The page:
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Table of contents
CONTENTS
ANALYSIS OF THE SEXUAL IMPULSE-1
ANALYSIS OF THE SEXUAL IMPULSE-2
ANALYSIS OF THE SEXUAL IMPULSE-3
ANALYSIS OF THE SEXUAL IMPULSE-4
ANALYSIS OF THE SEXUAL IMPULSE-5
ANALYSIS OF THE SEXUAL IMPULSE-6
ANALYSIS OF THE SEXUAL IMPULSE-7
ANALYSIS OF THE SEXUAL IMPULSE-8
ANALYSIS OF THE SEXUAL IMPULSE-9
ANALYSIS OF THE SEXUAL IMPULSE-10
FOOTNOTES
LOVE AND PAIN-1.1
LOVE AND PAIN-1.2
LOVE AND PAIN-1.3
LOVE AND PAIN-1.4
LOVE AND PAIN-1.5
LOVE AND PAIN-1.6
LOVE AND PAIN-2.1
LOVE AND PAIN-2.2
LOVE AND PAIN-2.3
LOVE AND PAIN-2.4
LOVE AND PAIN-3.1
LOVE AND PAIN-3.2
LOVE AND PAIN-3.3
LOVE AND PAIN-3.4
LOVE AND PAIN-4
LOVE AND PAIN-5.1
LOVE AND PAIN-5.2
LOVE AND PAIN-6.1
LOVE AND PAIN-6.2
LOVE AND PAIN-7
THE SEXUAL IMPULSE IN WOMEN-1.1
THE SEXUAL IMPULSE IN WOMEN-1.2
THE SEXUAL IMPULSE IN WOMEN-1.3
THE SEXUAL IMPULSE IN WOMEN-1.4
THE SEXUAL IMPULSE IN WOMEN-1.5
THE SEXUAL IMPULSE IN WOMEN-1.6
THE SEXUAL IMPULSE IN WOMEN-2.1
THE SEXUAL IMPULSE IN WOMEN-2.2
THE SEXUAL IMPULSE IN WOMEN-2.3
THE SEXUAL IMPULSE IN WOMEN-3
APPENDIX A-1
APPENDIX A-2-3
APPENDIX B HISTORY-1
APPENDIX B HISTORY-2
APPENDIX B HISTORY-3-4-5-6-7
APPENDIX B HISTORY-8-9-10
APPENDIX B HISTORY-11-12
APPENDIX B HISTORY-13
APPENDIX B HISTORY-14-15
APPENDIX B HISTORY-16
APPENDIX B HISTORY-17
APPENDIX B HISTORY-18
APPENDIX B HISTORY-19
INDEX OF AUTHORS

 

A far more seriously disturbing influence had already begun to be 

exerted on his life by a series of love-episodes. Some of these 

were of slight and ephemeral character; some were a source of 

unalloyed happiness, all the more so if there was an element of 

extravagance to appeal to his Quixotic nature. He always longed 

to give a dramatic and romantic character to his life, his wife 

says, and he spent some blissful days on an occasion when he ran 

away to Florence with a Russian princess as her private 

secretary. Most often these episodes culminated in deception and 

misery. It was after a relationship of this kind from which he 

could not free himself for four years that he wrote _Die 

Geschiedene Frau, Passionsgeschichte eines Idealisten_, putting 

into it much of his own personal history. At one time he was 

engaged to a sweet and charming young girl. Then it was that he 

met a young woman at Graz, Laura Ruemelin, 27 years of age, 

engaged as a glove-maker, and living with her mother. Though of 

poor parentage, with little or no knowledge of the world, she had 

great natural ability and intelligence. Schlichtegroll represents 

her as spontaneously engaging in a mysterious intrigue with the 

novelist. Her own detailed narrative renders the circumstances 

more intelligible. She approached Sacher-Masoch by letter, 

adopting for disguise the name of his heroine Wanda von Dunajev, 

in order to recover possession of some compromising letters which 

had been written to him, as a joke, by a friend of hers. 

Sacher-Masoch insisted on seeing his correspondent before 

returning the letters, and with his eager thirst for romantic 

adventure he imagined that she was a married woman of the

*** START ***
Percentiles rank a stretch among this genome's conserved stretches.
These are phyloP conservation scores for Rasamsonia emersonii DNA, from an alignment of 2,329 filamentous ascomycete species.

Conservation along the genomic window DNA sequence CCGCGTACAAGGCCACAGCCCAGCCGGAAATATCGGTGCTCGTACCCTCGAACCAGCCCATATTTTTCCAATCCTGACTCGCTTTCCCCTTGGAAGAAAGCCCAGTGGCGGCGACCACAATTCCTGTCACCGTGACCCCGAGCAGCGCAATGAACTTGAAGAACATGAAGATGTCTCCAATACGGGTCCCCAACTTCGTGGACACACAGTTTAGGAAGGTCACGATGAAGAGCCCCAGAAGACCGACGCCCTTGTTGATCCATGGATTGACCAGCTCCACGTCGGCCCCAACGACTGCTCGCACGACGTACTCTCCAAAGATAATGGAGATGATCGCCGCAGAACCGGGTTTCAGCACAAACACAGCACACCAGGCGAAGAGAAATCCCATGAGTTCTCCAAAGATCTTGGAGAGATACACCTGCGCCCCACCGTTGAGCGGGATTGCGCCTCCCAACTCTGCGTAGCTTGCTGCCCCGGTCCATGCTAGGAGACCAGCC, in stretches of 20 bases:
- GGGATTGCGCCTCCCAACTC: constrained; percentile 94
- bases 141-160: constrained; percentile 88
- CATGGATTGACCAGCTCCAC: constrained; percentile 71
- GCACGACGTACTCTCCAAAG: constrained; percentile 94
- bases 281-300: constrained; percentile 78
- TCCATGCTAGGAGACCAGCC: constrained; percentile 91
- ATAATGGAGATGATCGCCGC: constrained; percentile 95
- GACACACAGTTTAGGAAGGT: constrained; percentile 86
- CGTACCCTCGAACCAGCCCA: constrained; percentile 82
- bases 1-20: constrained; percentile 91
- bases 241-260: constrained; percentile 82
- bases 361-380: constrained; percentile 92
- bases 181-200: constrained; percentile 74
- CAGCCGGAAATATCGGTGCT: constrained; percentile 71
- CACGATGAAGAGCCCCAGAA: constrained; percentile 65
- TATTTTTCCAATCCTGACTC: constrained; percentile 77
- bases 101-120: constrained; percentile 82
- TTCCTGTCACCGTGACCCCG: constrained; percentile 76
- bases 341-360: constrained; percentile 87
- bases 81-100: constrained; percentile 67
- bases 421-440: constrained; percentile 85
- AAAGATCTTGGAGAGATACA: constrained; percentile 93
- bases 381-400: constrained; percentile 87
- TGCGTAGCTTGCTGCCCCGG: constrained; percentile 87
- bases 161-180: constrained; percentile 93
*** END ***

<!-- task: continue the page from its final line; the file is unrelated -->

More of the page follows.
aristocratic world, probably a Russian countess, whose simple 

costume was a disguise. Not anxious to reveal the prosaic facts, 

she humored him in his imaginations and a web of mystification 

was thus formed. A strong attraction grew up on both sides and, 

though for some time Laura Ruemelin maintained the mystery and 

held herself aloof from him, a relationship was formed and a 

child born. Thereupon, in 1893, they married. Before long, 

however, there was disillusion on both sides. She began to detect 

the morbid, chimerical, and unpractical aspects of his character, 

and he realized that not only was his wife not an aristocrat, 

but, what was of more importance to him, she was by no means the 

domineering heroine of his dreams. Soon after marriage, in the 

course of an innocent romp in which the whole of the small 

household took part, he asked his wife to inflict a whipping on 

him. She refused, and he thereupon suggested that the servant 

should do it; the wife failed to take this idea seriously; but he 

had it carried out, with great satisfaction at the severity of 

the castigation he received. When, however, his wife explained to 

him that, after this incident, it was impossible for the servant 

to stay, Sacher-Masoch quite agreed and she was at once 

discharged. But he constantly found pleasure in placing his wife 

in awkward or compromising circumstances, a pleasure she was too 

normal to share. This necessarily led to much domestic 

wretchedness. He had persuaded her, against her wish, to whip him 

nearly every day, with whips which he devised, having nails 

attached to them. He found this a stimulant to his literary work, 

and it enabled him to dispense in his novels with his stereotyped 

heroine who is always engaged in subjugating men, for, as he 

explained to his wife, when he had the reality in his life he was 

no longer obsessed by it in his imaginative dreams. Not content 

with this, however, he was constantly desirous for his wife to be 

unfaithful. He even put an advertisement in a newspaper to the 


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